Gardening gem in the Emerald City
In the first of my new series, Cool Gardens, highlighting inspiring and unusual growing places, I found a real gem – Pike Place Urban Garden, Seattle. The Emerald City lives up to its nickname – I’ll be writing about other gardens I stumbled upon too. Pictures by Gary Welford.
Yes, Seattle! This year, I took Gary on a surprise rail trip across the USA (Seattle-Chicago-Boston-New York) for our joint 50th birthday.
Washington State and Seattle captured my heart. It didn’t rain, people were laid-back, friendly and everyone apologised profusely for Mr. Trump (I was told it’s a very liberal state – recreational marijuana is legal).
You’d be hard pressed to find a better location for a city – on the Puget Sound, an inlet of the Pacific, with the 14,411ft glacier-covered volcano Mt. Rainier and the Cascades in one direction, the almost 8,000ft Olympic Mountains over the Sound, still snow-capped at the end of May.
Hidden rooftop garden
A prime tourist spot is Pike Place Market, a maze of fish, fresh produce stalls and unusual little shops. What you might miss is on the roof – a 2,000sq ft community garden.
In May 2013, Pike Place Market Preservation & Development Authority and Seattle Urban Farm Company (SUFC) teamed up to create the garden on the underused roof patio.
In true North-West ecological style, SUFC designed the Pike Place Urban Garden around materials on site – reclaiming juniper lumber from an abandoned construction project for the raised beds.
The beds and pathways are built with disabled access in mind so Senior Center residents can join in with the gardening.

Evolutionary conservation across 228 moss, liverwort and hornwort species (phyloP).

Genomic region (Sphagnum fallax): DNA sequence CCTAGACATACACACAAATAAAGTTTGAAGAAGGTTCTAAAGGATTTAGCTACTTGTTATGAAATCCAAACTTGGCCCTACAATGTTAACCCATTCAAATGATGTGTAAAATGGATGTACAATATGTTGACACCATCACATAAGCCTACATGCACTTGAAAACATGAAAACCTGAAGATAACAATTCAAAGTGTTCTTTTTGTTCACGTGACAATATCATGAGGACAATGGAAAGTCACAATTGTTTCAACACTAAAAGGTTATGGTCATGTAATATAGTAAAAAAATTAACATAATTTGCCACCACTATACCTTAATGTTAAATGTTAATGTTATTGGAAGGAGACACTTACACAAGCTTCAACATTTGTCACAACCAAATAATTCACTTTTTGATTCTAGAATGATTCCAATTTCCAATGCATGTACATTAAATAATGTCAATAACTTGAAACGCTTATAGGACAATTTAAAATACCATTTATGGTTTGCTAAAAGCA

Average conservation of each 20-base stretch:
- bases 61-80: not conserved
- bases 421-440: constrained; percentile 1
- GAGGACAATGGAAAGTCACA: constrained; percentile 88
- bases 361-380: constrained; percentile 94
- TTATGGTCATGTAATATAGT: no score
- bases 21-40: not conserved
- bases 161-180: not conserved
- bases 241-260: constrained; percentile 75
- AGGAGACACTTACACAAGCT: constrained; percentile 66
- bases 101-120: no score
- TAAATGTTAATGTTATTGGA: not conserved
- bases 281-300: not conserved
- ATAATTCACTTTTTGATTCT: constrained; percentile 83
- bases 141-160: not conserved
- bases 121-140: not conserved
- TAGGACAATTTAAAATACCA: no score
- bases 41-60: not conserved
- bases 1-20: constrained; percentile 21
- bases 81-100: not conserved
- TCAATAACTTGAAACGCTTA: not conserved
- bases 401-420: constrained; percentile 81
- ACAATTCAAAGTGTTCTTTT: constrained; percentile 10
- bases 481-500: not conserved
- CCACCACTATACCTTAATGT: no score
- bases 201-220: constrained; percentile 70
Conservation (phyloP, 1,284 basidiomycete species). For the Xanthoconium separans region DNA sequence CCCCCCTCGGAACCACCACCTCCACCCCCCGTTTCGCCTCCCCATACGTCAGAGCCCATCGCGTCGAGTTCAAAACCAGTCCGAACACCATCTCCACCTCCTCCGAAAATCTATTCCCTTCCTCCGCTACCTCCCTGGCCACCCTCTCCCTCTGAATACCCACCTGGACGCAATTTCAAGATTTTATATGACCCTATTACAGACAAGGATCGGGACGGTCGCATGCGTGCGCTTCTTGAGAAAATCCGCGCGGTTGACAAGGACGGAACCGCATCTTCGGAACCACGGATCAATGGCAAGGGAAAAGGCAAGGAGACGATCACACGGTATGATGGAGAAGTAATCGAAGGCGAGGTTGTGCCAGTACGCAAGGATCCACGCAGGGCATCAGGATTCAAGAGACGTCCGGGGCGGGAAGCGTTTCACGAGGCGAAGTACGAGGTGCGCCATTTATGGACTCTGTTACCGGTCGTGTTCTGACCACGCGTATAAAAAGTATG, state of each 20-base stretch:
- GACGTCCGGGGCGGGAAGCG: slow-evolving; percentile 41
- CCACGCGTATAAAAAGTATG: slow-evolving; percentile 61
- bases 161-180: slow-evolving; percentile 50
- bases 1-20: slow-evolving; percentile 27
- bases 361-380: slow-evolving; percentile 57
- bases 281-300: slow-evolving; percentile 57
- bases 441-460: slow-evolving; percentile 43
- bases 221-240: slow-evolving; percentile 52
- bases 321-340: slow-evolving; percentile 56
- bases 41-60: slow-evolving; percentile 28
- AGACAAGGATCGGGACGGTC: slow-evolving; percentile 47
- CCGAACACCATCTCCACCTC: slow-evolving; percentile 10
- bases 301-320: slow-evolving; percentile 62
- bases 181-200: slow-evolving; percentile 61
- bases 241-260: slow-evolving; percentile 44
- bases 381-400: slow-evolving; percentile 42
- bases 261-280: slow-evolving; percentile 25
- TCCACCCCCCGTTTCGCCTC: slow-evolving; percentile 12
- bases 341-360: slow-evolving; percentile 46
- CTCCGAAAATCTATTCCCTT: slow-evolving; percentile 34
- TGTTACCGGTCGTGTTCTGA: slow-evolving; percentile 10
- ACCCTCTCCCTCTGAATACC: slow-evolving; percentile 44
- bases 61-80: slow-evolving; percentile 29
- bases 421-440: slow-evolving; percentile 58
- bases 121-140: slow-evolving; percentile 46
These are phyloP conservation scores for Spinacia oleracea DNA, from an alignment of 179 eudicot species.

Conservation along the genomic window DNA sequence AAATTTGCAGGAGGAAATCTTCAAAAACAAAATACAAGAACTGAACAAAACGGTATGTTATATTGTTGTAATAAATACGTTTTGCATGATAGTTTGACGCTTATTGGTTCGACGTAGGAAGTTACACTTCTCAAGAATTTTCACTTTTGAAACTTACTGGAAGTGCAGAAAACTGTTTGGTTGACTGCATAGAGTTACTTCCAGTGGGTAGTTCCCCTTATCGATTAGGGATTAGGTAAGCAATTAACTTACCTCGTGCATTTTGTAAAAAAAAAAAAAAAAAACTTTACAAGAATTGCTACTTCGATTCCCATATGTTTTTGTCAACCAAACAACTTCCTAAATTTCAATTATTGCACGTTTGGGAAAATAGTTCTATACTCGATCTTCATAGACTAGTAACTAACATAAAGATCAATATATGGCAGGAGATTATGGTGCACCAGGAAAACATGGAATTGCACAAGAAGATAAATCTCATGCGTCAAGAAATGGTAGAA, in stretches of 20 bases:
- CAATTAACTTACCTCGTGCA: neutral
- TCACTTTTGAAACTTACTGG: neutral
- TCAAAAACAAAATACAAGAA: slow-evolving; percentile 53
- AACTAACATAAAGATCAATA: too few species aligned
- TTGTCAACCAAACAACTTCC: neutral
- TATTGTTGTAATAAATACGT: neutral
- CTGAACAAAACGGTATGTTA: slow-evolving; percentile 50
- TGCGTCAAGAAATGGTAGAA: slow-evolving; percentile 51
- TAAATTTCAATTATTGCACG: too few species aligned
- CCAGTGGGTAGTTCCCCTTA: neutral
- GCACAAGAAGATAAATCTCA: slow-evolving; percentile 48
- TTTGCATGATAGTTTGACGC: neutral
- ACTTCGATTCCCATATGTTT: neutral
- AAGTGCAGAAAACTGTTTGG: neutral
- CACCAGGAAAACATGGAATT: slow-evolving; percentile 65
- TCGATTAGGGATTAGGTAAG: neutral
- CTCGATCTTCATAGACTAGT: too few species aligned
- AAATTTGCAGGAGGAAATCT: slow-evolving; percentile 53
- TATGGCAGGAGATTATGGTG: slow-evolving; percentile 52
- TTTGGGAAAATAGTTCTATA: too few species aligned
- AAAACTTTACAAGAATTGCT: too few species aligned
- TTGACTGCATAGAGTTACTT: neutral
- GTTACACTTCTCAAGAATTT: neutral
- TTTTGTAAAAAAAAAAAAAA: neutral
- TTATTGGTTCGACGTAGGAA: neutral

Produce donated to the elderly and poor
There’s a tool shed, miniature library and schedule of chores, with a great bunch of volunteers. Produce is donated to the Pike Market Senior Center and Food Bank.
Despite the Alaska Highway beneath you, you’re stuck by the peace of the place. There’s a replica of Pike Place Market’s mascot, Rachel the Piggy Bank to welcome you. There are eclectic pieces all around – a pig-footed chair, sticks painted like snakes and giraffes – it’s fun.
Crops grow out of every conceivable container – cans, zinc baths, etc – lettuce, herbs, onions, tomatoes and much more, brightened up by annuals and companion plants to keep away pests.
There’s even a sign to tell you how many pounds of produce has been donated so far to the Senior Centre and Food Bank.
Belltown, home of grunge, goes upmarket
The space is open during daylight hours and is a great place to chat and admire the stunning view. One of the volunteers lamented how much the Belltown area had changed – the home of grunge is now hip, with nowhere decent to live under $1,000,000 and a $70,000-a-year income is classed as low paid.
The dichotomy of Belltown is summed up by an experience of mine – sitting in The Whisky Bar on 2nd Street, flicking through the menu, where the most expensive tot was $1,200. The bar is opposite a hostel for the homeless.
To find out more about the Seattle Urban Farm Company’s projects, visit http://www.seattleurbanfarmco.com/projects/#/pike-place-urban-garden/